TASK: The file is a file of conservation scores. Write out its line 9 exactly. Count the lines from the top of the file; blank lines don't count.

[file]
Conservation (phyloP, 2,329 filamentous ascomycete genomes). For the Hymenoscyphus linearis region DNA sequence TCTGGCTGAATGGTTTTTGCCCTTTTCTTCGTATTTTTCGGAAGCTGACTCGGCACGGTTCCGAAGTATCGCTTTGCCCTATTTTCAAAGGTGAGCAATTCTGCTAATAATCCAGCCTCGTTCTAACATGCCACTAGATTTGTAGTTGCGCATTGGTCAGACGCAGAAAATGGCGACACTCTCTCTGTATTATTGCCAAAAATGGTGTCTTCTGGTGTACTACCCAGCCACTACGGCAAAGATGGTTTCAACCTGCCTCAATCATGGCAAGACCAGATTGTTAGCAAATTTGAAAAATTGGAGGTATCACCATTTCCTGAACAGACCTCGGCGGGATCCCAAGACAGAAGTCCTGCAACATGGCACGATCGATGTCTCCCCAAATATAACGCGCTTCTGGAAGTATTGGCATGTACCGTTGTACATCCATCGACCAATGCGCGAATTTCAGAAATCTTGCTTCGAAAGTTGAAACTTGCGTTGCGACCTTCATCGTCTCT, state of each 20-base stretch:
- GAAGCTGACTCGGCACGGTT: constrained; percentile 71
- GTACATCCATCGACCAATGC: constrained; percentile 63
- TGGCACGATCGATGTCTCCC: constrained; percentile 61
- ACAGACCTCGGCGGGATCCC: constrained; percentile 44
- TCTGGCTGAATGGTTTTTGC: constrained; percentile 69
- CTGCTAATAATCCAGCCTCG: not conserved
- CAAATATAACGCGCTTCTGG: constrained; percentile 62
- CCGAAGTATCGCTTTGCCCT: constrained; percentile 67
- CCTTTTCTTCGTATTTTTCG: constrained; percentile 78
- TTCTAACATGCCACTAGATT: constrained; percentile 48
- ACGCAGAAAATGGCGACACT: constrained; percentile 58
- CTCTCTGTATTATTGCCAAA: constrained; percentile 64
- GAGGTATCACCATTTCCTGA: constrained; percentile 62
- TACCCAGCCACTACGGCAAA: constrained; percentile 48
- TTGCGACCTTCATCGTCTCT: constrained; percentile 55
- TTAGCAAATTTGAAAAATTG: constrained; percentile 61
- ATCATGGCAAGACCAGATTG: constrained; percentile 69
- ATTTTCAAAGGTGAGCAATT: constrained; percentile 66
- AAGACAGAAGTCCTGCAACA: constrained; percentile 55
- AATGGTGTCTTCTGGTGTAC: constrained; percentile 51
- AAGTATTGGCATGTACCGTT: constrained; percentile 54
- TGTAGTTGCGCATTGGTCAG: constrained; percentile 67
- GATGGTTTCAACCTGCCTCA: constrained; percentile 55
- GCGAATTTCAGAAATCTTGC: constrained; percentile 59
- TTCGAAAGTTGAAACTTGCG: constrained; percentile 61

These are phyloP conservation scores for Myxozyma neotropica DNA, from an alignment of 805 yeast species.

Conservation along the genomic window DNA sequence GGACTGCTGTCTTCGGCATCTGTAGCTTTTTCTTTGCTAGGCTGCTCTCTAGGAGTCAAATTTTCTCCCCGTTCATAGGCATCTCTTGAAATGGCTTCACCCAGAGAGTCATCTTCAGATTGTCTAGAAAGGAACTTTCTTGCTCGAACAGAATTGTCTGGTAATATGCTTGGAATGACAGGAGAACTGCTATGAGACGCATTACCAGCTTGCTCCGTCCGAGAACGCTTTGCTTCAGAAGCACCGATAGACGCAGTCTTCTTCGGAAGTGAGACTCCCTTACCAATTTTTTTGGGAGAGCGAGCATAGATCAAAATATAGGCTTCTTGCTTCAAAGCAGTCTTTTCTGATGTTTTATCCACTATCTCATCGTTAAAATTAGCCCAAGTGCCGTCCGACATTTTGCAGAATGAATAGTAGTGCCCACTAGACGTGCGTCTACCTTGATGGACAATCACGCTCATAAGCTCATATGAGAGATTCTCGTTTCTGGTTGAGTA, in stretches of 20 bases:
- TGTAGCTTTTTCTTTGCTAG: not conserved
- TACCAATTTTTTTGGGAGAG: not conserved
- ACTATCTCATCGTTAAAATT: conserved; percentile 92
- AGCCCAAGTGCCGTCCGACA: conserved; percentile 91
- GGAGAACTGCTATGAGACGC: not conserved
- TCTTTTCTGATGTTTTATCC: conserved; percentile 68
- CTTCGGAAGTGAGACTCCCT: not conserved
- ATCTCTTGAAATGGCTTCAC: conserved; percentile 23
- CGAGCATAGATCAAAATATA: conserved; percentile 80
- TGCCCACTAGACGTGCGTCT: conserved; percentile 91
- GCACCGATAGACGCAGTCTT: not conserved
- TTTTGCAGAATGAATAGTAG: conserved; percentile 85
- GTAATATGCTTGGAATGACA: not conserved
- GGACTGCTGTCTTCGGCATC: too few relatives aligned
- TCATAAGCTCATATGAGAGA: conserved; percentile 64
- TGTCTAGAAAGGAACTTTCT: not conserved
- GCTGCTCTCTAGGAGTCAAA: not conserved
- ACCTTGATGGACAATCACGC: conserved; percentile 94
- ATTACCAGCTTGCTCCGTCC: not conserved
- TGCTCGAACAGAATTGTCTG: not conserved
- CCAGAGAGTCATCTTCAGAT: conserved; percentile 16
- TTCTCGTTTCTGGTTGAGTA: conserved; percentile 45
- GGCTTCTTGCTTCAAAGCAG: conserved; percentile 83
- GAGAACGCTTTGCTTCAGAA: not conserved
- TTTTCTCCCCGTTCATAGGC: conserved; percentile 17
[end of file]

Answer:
- CCGAAGTATCGCTTTGCCCT: constrained; percentile 67